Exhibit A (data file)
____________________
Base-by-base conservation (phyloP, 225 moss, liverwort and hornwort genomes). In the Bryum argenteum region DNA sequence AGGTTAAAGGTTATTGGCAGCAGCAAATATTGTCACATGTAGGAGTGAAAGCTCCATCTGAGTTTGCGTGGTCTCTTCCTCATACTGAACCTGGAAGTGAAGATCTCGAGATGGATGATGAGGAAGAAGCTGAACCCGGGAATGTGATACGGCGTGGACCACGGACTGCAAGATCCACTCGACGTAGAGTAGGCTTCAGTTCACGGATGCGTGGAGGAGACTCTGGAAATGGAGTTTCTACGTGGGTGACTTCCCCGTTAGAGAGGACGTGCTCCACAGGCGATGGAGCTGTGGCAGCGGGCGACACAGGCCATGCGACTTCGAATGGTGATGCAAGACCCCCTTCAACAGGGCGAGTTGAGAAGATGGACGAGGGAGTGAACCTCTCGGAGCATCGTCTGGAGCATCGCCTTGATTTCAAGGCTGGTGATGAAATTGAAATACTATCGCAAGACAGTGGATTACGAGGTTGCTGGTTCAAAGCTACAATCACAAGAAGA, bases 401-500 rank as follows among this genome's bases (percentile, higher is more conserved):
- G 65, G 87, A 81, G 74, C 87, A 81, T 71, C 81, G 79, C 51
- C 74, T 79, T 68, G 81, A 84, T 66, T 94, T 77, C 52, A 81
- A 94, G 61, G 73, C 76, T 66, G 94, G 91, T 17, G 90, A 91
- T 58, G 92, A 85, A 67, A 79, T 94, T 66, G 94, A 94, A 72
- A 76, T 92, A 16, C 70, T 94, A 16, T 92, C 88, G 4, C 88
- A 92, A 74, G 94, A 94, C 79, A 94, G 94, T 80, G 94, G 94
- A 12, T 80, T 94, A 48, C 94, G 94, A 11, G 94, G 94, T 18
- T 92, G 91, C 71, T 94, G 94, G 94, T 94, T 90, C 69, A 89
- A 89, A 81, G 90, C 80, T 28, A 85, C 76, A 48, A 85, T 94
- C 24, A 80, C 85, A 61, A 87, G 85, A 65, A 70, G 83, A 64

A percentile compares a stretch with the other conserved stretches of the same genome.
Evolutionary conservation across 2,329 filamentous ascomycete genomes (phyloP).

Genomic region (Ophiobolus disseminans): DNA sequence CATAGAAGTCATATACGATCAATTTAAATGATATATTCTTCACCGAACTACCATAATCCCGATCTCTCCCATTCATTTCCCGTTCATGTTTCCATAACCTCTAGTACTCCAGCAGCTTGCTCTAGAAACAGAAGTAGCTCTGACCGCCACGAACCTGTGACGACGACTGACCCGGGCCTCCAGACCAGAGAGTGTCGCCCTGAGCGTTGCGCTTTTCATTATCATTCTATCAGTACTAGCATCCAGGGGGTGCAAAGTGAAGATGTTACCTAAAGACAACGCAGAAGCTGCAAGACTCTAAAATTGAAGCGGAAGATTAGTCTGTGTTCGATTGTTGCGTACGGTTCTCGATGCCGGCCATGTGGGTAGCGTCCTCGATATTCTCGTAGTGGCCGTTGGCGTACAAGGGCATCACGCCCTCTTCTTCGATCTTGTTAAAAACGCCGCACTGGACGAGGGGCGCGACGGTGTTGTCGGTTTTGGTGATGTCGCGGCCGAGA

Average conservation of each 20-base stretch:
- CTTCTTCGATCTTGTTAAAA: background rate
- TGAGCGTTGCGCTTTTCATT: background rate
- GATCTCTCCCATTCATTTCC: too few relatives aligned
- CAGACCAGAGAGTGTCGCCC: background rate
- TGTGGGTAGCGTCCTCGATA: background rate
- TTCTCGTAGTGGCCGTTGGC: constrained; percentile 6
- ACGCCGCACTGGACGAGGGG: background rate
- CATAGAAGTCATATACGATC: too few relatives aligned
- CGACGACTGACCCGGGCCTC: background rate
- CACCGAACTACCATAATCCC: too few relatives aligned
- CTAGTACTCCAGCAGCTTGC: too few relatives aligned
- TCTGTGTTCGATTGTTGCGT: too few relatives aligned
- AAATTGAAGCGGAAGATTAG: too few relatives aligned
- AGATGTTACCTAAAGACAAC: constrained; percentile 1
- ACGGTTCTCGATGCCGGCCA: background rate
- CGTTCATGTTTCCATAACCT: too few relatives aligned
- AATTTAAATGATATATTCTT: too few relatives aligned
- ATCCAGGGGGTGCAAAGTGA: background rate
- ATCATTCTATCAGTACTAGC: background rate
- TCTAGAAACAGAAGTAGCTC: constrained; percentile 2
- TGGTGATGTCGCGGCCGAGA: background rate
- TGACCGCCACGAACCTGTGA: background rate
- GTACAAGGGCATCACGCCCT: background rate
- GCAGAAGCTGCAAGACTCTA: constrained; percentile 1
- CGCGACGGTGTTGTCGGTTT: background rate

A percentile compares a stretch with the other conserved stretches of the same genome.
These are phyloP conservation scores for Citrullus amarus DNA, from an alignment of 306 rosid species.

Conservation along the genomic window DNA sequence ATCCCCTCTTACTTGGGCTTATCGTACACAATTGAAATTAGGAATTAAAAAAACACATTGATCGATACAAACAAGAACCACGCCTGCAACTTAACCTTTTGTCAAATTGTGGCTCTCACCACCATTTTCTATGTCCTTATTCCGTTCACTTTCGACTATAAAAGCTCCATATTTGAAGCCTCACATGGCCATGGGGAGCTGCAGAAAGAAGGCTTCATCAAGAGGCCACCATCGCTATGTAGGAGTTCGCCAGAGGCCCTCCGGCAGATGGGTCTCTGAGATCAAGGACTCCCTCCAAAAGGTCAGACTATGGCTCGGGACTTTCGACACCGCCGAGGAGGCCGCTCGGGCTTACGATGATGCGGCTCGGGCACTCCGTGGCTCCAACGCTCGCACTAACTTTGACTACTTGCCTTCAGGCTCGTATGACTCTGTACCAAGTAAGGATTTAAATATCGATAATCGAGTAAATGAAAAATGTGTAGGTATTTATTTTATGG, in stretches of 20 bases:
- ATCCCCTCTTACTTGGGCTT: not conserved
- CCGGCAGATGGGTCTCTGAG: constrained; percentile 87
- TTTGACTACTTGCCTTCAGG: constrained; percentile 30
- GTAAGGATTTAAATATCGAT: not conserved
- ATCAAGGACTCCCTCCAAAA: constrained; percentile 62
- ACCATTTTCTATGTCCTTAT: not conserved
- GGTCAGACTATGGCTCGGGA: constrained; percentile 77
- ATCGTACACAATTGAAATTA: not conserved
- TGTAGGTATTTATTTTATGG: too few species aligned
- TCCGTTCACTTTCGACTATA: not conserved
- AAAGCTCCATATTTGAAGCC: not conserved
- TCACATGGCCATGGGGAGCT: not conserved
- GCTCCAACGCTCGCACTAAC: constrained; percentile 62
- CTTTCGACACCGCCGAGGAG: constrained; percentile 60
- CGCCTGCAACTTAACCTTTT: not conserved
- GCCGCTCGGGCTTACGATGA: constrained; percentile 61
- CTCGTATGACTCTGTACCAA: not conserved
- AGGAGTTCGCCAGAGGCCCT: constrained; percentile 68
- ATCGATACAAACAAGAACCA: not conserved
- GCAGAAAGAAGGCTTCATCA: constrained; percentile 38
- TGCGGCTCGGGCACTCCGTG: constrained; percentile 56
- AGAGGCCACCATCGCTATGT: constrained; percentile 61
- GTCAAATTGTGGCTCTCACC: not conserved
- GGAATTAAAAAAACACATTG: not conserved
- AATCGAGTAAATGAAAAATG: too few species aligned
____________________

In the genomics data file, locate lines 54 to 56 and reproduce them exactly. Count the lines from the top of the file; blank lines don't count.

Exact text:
- AAAGCTCCATATTTGAAGCC: not conserved
- TCACATGGCCATGGGGAGCT: not conserved
- GCTCCAACGCTCGCACTAAC: constrained; percentile 62